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The absence of legal ability, competence, or qualifications.

An individual incapacitated by infancy, for example, does not have the legal ability to enter into certain types of agreements, such as marriage or contracts.

Under provisions of Workers' Compensation laws, the term incapacity refers to the inability to find and retain employment due to a disease or injury that prevents the performance of the customary duties of a worker.


adj. 1) not being able to perform any gainful employment due to congenital disability, illness (including mental), physical injury, advanced age, or intellectual deficiency. This is significant in claims for workmen's compensation, disability insurance, or Social Security claims under "SSI." 2) lacking the ability to understand one's actions in making a will, executing some other document, or entering into an agreement. A challenge to the validity of a will often turns on a claim that the person (now dead and unable to testify) lacked the capacity to understand what he/she owned, who were the "natural objects of his/her bounty" (close relatives primarily), that no one was able to dominate the testator's (will writer's) judgment so as to exert "undue influence." Mental weakness may show lack of capacity to make a will, as can fear, intimidation, or persistent drunkenness. Example: an old lady is kept well supplied with whiskey for several months by her greedy sisters, who finally convince her to change the will from benefitting her children to benefitting them, when she is blotto and fearful they will cut off her supply. A court would probably find she had lacked capacity to decide to make the latest version of the will. (See: incompetent)


noun adynamy, anility, caducity, disablement, disenablement, disqualification, dotage, failure, feebleness, helplessness, impotence, impuissance, inability, inadequacy, inaptitude, incapability, incompetence, incompetency, incomprehension, inefficacy, inefficiency, ineptitude, infirmity, lack of caaacity, lack of fitness, lack of power, morosis, unfitness, unproficiency, unskillfulness, weakness
Associated concepts: disability, incapacity for work, incapaccty to sue, legal incapacity, mental incapacity, permanent incapacity, physical incapacity, total incapacity
See also: abortion, disability, disqualification, fault, frustration, ignorance, impotence, impuissance, inability, incompetence, inefficacy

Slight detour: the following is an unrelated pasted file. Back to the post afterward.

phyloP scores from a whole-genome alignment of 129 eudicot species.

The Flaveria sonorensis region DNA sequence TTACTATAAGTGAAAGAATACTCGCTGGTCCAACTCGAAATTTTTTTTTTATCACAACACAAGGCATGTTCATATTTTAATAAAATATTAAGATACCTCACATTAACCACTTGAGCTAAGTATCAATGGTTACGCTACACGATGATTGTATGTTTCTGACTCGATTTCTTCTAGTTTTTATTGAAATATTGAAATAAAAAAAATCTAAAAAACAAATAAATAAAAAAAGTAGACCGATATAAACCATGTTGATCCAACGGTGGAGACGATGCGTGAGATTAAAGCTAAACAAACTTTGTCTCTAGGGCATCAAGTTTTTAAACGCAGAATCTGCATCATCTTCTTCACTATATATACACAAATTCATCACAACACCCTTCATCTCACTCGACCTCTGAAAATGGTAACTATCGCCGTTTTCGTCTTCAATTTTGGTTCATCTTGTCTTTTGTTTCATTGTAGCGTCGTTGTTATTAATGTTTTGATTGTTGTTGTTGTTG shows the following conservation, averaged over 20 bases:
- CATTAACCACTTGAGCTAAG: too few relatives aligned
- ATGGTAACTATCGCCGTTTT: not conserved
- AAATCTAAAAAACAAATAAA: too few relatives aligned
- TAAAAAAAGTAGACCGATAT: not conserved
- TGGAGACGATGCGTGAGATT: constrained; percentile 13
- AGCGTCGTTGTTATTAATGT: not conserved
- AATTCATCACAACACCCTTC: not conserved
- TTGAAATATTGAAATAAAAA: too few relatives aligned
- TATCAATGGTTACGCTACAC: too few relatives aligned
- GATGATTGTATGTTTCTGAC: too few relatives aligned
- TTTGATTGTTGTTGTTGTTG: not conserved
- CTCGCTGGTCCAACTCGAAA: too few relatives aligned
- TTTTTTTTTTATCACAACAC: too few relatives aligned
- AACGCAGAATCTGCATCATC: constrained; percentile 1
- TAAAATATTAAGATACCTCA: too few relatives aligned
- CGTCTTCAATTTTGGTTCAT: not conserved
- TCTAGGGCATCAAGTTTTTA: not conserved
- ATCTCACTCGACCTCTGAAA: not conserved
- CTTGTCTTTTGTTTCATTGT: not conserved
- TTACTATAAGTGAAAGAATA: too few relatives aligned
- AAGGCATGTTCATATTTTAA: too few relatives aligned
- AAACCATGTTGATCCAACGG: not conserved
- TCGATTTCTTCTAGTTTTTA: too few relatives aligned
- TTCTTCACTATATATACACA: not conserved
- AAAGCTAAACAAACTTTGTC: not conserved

INCAPACITY. The want of a quality legally to do, give, transmit, or receive something.
     2. It arises from nature, from the law, or from both. From nature, when the party has not his senses, as, in the case of an idiot; from the law, as, in the case of a bastard who cannot inherit from nature and the law; as, in the case of a married woman, who cannot make contracts or a will.
     3. In general, the incapacity ceases with the cause which produces it. If the idiot should obtain his senses, or the married woman's husband die, their incapacity would be at an end.
     4. When a cause of action arises during the incapacity of a person having the right to sue, the act of limitation does not, in general, commence to run till the incapacity has been removed. But two incapacities cannot be joined in order to come within the statute.

References in classic literature ?
How sincere and confidential we can be, saying all that lies in the mind, and yet go away feeling that all is yet unsaid, from the incapacity of the parties to know each other, although they use the same words
It's awfully difficult to tell about women," he continued, "how much, I mean, is due to lack of training, and how much is native incapacity.
Adoring her husband's virtues, she had very early made up her mind to his incapacity of minding his own interests, and had met the consequences cheerfully.
He wrote that he felt his weakness and incapacity to struggle against temptation without his help and penitently confessed his sin of pride.
Such were the thoughts maturing in Rabourdin's mind ever since his promised place had been given to Monsieur de la Billardiere, a man of sheer incapacity.
His answers have a sophistical ring, and at the same time show the sophistical incapacity to grasp a general notion.
With respect to the almost universal sterility of species when first crossed, which forms so remarkable a contrast with the almost universal fertility of varieties when crossed, I must refer the reader to the recapitulation of the facts given at the end of the eighth chapter, which seem to me conclusively to show that this sterility is no more a special endowment than is the incapacity of two trees to be grafted together, but that it is incidental on constitutional differences in the reproductive systems of the intercrossed species.
He was but a man, and the incapacity to achieve anything distinctly good or evil is inherent in our earthly condition.
Clare has been accused of incapacity on this occasion; I can at least testify that this action, properly understood, was one of the most brilliant and sagacious of his life.
If a man dogmatize in a mixed company on Providence and the divine laws, he is answered by a silence which conveys well enough to an observer the dissatisfaction of the hearer, but his incapacity to make his own statement.
He had not long ruminated on these matters, before it occurred to his memory that he had a brother who was under no such unhappy incapacity.
Even as I tell it to you, you don't realize it, you won't realize it--and that very incapacity to realize it is one of the reasons why you are so loved.